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Economists ‘Can’t Understand’ Why Workers Can’t Get Paid More in a ‘Booming’ Economy

Mystery of the underpaid American worker

The guy who came wandering down the road looking for work, saw you pulling weeds out of your yard along the edge of the street and who asked if he could be hired to help, and whom you then paid $10 to assist you with an hour’s worth of weeding assistance, would be classified as part of the labor force under this definition, but the struggling mother who, unable to find a job to support her two kids, enrolled in a community college half-time to qualify for childcare and foodstamp benefits, would not be classified as “in the labor force.” Neither would a convicted felon who had done his jail time on conviction for stealing a car to sell to a crooked “chop shop” for parts, who can no longer be hired now because of his criminal record, be considered as “in the labor force.”

Meanwhile the adjunct professor with a master’s degree in English literature who struggles to get by teaching two freshman English classes a semester at the local community college for $2000 per class is considered employed.

No wonder America is at “full employment”! We’ve got tens of millions of people classified as “working” who are actually under-employed and would like a full-time job but cannot find one — many of whom had such a job before 2008 and lost it to discover it would never come back —and millions more who have spent months or years trying to land a job and because they couldn’t move to a better job-hunting area for one reason or other (family needs, a court probation order, lack of experience living anywhere except where they were born and raised, a house they can’t sell, kids finishing high school, a join-custody agreement for children following a divorce, etc.), but because they’ve just given up trying to find work after discovering there are none, are not counted as being part of the labor force at all.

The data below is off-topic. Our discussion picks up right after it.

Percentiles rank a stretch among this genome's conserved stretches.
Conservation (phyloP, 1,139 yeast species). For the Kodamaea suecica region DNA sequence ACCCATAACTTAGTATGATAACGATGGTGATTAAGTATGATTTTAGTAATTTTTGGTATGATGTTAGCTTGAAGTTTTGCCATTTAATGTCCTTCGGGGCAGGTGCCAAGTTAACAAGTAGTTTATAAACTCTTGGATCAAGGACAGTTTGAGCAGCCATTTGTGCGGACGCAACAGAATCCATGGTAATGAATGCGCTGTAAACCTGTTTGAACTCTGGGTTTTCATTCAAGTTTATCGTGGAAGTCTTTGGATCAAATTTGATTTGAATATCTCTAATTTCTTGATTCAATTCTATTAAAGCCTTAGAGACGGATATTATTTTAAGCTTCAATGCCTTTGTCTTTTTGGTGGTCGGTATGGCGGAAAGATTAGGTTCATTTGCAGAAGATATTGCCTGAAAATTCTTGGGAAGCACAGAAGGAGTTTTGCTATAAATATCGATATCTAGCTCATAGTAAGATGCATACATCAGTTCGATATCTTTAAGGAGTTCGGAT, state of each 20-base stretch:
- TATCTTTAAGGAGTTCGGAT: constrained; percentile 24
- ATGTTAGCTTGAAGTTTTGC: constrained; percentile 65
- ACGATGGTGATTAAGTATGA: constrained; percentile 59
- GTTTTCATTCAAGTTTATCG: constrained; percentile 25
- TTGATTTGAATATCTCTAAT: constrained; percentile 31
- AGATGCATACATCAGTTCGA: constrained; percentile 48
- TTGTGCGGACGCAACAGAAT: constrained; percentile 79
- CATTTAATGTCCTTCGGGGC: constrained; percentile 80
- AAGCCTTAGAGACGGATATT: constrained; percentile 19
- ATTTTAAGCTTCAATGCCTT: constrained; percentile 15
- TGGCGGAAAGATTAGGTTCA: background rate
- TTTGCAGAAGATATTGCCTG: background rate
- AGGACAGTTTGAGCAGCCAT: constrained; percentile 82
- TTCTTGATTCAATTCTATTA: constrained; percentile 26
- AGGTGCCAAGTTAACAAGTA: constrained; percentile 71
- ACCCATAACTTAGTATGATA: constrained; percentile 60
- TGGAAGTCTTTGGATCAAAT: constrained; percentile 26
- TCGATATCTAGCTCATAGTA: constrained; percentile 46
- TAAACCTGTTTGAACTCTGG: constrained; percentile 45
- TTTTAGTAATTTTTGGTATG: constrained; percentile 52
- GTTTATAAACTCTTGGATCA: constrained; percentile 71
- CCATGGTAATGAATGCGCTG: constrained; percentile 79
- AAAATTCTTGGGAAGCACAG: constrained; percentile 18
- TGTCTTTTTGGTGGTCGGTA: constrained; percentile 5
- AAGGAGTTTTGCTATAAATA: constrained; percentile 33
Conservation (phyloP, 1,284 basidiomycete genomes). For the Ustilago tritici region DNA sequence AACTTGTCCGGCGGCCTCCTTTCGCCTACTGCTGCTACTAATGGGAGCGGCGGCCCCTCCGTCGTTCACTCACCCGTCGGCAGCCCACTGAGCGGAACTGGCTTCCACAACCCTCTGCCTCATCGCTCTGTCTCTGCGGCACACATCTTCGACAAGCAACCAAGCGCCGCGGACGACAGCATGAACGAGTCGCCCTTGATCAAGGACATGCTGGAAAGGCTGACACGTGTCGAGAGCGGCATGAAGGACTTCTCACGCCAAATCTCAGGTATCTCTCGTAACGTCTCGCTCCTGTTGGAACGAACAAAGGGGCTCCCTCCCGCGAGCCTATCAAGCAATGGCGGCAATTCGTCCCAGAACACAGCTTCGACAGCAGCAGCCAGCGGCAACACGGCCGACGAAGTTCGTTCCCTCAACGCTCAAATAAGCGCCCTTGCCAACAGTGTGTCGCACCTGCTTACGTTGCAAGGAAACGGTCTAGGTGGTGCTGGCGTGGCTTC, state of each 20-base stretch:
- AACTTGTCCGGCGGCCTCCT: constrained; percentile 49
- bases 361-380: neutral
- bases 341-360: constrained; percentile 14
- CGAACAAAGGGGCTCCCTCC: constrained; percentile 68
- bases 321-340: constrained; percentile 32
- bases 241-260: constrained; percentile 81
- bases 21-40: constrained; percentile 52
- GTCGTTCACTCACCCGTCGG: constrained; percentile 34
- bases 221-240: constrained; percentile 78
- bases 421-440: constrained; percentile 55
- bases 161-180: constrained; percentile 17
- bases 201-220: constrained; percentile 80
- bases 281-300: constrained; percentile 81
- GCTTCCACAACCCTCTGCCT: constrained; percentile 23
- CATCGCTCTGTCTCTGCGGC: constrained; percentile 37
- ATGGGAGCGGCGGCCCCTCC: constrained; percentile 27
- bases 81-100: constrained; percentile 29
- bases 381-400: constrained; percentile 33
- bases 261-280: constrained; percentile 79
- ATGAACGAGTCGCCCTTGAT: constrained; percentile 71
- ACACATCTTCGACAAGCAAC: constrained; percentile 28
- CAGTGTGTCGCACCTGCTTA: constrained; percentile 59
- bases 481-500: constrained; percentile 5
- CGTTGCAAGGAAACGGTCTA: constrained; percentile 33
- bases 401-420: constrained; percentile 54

Then there’s another thing that economists don’t really consider, and that is how incredibly much weaker workers have become in their bargaining position with employers. Aa unions have been systematically weakened over the past few decades by both political parties — primarily Republicans, who have been on a jihad to destroy unions, but also Democrats who have ranged from lackluster to treacherous in their lack of support for labor unions and worker organizing rights, workers, both unionized and not unionized, have been losing ground economically.

Consider our last Democratic president, Barack Obama, and the Democratic Congress he had during the first two years of his first term. Obama ran on a campaign in 2008 in which he promised organized labor that one of his first acts on taking office would be to end all the totally legal delays employers have been able to avail themselves of to stall off, for years, a workplace vote by their employees on joining a union, and then if the workers win, to refuse to bargain in good faith for a first contract. He vowed to win passage for a new “card check” rule where once union organizers had received signed cards calling for a union representation vote from a majority of workers on a job location, a secret-ballot election supervised by the Labor Relations Board would have to be held there. The law would also have imposed a contract if an employer failed over some specified length of time to reach a negotiated contract agreement.



story | by Dr. Radut